Jacob Wohl Banned From NFA For Life – ValueWalk Premium

Jacob Wohl Banned From NFA For Life

The Jacob Wohl odyssey has come to an end, at least in the eyes of the National Futures Association (NFA). The Chicago-based derivatives industry self-regulator, which operates under the regulatory authority granted by the Commodity Futures Trading Commission, announced a panel on Thursday ruled that Wohl and his firm, Nex Capital, were permanently barred from NFA membership. With few exceptions, this ban prohibits Wohl from engaging in futures-related trading activity with customers that require NFA membership, such as managing customer accounts.

Jacob Wohl NFA

Screenshot via Youtube Tasty Trades

When “Wohl of Wall Street” switched strategies his regulatory challenges began in earnest

Wohl first caught attention by appearing on local news as well as in national media under the heading of “The Wohl of Wall Street.”

According to the decision, Wohl first came on regulator radar when NFA’s surveillance program noticed the March 19, 2015 ValueWalk article “High School Jock Turned “Hedge Fund Trader – Is Regulatory Trouble Ahead?” At the time Wohl was not registered with the NFA nor was he selling listed futures investments to investors and they referred the issue to other regulators.

More serious trouble befell the self-proclaimed teen investing guru when he switched strategies from listed stock investing to become a managed futures CTA.

After Wohl became an NFA member, he solicited and accepted a $75,000 investment from the general public. The regulator received a complaint from the public about questionable promotion practices, including display of hypothetical performance that included a 7.87 Sharpe ratio and missing disclosures.  Wohl discontinued using the promotions after being contacted by the NFA. Wohl touted 149% returns and said he had been trading for nine years, even though he was near 18 years old.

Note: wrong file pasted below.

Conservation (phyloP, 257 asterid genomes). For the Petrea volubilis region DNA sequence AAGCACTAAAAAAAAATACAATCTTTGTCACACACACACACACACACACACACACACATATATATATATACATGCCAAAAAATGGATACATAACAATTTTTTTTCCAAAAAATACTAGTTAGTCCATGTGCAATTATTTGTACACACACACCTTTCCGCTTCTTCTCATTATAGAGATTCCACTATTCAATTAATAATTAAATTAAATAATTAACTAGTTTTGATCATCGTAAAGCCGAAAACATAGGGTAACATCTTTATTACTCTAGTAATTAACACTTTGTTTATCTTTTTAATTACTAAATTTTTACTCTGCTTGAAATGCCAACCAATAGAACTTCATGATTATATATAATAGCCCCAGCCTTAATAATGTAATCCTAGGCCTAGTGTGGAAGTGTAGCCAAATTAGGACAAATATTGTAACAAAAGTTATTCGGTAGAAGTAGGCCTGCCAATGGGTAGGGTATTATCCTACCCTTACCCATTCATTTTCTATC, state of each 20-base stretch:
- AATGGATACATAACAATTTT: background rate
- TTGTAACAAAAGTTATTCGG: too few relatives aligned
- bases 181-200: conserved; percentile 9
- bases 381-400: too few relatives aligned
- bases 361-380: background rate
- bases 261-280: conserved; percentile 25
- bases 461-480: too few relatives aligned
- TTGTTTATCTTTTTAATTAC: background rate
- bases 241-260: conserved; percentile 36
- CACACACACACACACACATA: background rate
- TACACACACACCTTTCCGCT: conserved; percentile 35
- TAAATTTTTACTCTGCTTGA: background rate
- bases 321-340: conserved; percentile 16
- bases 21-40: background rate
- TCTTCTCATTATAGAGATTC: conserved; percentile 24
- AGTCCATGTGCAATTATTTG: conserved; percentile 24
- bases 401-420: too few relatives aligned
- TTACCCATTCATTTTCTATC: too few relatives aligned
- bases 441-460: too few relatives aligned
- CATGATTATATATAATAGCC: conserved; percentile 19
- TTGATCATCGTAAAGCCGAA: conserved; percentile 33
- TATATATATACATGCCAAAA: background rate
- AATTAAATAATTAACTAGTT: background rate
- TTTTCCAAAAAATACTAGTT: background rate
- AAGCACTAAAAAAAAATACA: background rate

During May 2016, the agency received an investor complaint they couldn’t get their capital returned. After receiving claims the investment value had increased to $89,000, the investor was only able to receive $44,000 from Wohl.

Jacob Wohl

NFA has suspicion of “significant regulatory violations” and moved quickly

With suspicion of improper member activity, on June 20, 2016 the NFA visited the location listed as headquarters for Nex Capital for an unannounced examination of the firm. Unable to locate Wohl, inspectors visited other locations Wohl had listed as official locations. While they did not reach Wohl, his father, David, contacted the NFA and said Wohl would not submit to an inspection and threatened a lawsuit if the regulator persisted.

David Wohl would later claim the NFA engaged in “regulatory thuggery,” Yahoo Finance’s Julia La Roche reported. David Wohl claimed the NFA engaged in “stalking and vandalism” while threatening the regulatory with criminal and civil court action.

Wohl claimed NFA registration was withdrawn in June of 2016, but the NFA ruled its bylaws required him to remain a member until at least July 13 and thus remained under its regulatory purview. Wohl is mistaken that he and Nex Capital were not subject to the NFA’s jurisdiction at the time NFA attempted to commence an examination of Nex Capital on June 20, 2016,” the ruling stated. The panel ruled its investigators “followed proper procedures” in a case where they “had a significant regulatory concern.”

“The record in this matter clearly establishes that the examination staff acted professionally at all times and gave Wohl multiple opportunities to respond to the team’s request to meet with him,” the ruling stated. Although the examination team acted appropriately and professionally at all times, the only response the examination team received was a phone call from Wohl’s father who denied NFA’s authority to conduct an examination and threatened legal action should the examination team further attempt to contact Wohl.”

When asked to comment, Wohl only stated that he had withdrawn his NFA membership in June 2016. He had previously claimed to have opened a Chinese office, but the address given in promotional materials was a local hotel.

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